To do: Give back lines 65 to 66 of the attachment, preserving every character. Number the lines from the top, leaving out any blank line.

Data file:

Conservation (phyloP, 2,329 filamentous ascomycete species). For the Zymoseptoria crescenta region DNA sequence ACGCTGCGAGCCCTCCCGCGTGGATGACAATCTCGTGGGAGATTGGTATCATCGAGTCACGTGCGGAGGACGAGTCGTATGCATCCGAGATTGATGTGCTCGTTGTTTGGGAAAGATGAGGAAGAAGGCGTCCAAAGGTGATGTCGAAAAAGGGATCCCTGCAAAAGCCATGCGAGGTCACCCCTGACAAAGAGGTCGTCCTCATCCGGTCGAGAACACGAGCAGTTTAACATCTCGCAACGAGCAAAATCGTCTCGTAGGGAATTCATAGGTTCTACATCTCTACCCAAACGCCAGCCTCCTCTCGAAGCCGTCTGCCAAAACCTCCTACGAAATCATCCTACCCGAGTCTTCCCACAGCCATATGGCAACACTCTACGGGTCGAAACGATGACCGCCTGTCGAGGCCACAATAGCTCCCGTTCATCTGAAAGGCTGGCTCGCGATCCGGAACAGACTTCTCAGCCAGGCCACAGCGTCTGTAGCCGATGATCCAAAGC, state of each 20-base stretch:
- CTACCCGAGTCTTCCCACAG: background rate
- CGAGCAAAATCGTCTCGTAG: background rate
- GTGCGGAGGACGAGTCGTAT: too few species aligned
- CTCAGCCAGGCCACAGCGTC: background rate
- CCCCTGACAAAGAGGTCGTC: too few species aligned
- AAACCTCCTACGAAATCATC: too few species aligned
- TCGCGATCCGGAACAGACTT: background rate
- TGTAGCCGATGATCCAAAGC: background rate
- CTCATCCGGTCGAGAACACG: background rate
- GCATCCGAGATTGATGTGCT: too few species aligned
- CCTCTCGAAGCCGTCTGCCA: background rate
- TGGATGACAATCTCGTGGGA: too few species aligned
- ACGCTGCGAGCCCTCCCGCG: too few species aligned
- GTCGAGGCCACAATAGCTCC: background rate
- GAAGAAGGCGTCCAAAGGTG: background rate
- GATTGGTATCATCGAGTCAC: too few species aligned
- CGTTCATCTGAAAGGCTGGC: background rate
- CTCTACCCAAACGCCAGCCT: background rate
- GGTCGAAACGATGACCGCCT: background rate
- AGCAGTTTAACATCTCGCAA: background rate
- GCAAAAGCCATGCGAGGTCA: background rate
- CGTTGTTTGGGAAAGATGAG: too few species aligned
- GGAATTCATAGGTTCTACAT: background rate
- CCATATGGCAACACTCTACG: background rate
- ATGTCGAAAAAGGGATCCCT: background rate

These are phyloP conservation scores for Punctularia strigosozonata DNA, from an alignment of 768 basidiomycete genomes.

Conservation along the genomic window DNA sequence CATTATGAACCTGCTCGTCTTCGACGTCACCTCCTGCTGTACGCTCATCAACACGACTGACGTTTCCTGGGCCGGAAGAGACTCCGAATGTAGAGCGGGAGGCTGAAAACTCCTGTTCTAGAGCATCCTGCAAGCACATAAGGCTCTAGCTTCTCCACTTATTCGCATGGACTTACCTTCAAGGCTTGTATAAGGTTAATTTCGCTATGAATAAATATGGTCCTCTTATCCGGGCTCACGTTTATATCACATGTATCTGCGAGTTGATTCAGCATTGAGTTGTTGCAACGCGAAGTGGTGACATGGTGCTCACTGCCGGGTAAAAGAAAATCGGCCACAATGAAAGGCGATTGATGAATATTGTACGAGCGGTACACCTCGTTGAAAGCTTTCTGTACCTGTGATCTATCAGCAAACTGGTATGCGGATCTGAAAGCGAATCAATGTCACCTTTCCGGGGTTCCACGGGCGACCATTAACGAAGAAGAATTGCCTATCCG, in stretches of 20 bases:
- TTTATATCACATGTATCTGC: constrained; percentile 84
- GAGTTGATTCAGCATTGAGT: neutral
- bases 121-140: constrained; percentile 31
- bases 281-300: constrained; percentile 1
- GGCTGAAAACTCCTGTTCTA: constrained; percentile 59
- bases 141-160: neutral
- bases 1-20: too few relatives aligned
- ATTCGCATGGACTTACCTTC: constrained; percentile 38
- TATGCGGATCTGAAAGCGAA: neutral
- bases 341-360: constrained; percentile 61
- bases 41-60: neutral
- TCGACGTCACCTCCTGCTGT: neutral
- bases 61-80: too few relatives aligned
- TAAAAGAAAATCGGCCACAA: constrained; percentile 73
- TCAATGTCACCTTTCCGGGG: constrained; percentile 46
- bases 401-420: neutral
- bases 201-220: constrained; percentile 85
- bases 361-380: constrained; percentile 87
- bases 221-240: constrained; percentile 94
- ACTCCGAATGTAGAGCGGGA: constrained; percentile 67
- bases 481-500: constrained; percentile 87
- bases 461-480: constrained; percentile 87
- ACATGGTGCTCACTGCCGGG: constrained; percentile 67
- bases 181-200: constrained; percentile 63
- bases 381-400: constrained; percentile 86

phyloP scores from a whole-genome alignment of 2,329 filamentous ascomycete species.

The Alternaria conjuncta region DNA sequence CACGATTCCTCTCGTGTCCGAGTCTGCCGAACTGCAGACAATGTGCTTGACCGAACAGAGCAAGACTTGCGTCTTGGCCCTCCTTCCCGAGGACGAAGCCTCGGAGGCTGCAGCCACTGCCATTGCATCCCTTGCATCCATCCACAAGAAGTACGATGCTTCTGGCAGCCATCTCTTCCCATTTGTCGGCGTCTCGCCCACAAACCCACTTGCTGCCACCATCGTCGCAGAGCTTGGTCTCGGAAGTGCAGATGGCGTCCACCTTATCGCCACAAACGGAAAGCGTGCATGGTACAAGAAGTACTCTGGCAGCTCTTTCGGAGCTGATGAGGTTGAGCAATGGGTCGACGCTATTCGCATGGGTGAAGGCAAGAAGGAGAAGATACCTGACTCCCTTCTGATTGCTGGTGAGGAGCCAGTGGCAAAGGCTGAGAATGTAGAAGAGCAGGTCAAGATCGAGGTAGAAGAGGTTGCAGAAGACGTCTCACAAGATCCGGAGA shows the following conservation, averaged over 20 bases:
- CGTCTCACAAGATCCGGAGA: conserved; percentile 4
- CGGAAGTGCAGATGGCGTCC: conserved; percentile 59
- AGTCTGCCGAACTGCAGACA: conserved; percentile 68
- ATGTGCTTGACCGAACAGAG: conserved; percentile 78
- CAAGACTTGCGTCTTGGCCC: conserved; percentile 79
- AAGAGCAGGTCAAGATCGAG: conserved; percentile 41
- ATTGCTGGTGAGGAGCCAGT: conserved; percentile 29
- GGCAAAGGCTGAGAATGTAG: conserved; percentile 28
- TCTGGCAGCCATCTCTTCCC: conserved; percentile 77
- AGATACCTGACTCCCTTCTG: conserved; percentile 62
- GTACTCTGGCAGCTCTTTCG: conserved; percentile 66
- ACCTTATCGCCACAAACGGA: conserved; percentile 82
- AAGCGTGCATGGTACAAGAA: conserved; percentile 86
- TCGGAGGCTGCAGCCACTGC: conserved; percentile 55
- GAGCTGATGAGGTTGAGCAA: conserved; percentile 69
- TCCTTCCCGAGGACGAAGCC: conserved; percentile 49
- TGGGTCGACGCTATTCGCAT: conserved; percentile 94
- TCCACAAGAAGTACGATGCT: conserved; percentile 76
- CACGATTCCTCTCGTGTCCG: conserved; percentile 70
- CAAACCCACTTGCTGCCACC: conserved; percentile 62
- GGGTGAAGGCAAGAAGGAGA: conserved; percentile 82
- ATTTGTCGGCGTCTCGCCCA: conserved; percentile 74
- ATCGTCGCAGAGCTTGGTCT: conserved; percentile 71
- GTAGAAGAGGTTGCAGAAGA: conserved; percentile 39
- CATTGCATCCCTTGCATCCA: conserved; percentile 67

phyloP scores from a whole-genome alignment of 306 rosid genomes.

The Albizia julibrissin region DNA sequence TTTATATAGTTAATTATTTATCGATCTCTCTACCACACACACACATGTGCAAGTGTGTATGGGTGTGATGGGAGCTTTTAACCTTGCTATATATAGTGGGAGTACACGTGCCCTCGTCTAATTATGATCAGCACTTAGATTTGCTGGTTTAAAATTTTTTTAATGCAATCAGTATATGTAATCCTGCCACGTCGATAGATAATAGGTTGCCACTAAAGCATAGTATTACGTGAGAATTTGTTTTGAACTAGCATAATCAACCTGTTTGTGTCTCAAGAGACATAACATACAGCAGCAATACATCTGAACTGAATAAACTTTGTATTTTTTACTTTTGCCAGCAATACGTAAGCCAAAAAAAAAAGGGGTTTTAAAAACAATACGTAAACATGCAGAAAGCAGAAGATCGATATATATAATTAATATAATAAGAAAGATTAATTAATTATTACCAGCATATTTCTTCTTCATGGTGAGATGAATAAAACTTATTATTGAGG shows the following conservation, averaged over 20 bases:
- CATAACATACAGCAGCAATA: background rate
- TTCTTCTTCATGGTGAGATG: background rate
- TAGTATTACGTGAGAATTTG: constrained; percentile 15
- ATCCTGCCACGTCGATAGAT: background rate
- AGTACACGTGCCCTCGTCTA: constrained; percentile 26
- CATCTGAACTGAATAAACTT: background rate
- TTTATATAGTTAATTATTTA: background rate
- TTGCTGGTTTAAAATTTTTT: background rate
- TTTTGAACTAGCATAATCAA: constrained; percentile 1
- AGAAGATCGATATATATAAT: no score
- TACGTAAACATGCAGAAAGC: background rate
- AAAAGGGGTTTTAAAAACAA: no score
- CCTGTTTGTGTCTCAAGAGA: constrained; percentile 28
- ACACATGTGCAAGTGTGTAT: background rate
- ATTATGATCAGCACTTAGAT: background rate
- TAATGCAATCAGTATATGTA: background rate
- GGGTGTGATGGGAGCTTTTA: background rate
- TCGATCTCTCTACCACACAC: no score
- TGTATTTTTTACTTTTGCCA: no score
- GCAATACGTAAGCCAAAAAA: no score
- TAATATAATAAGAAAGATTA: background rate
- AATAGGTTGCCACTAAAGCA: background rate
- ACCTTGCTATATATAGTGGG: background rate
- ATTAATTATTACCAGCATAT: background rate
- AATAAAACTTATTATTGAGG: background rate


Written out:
- AGATACCTGACTCCCTTCTG: conserved; percentile 62
- GTACTCTGGCAGCTCTTTCG: conserved; percentile 66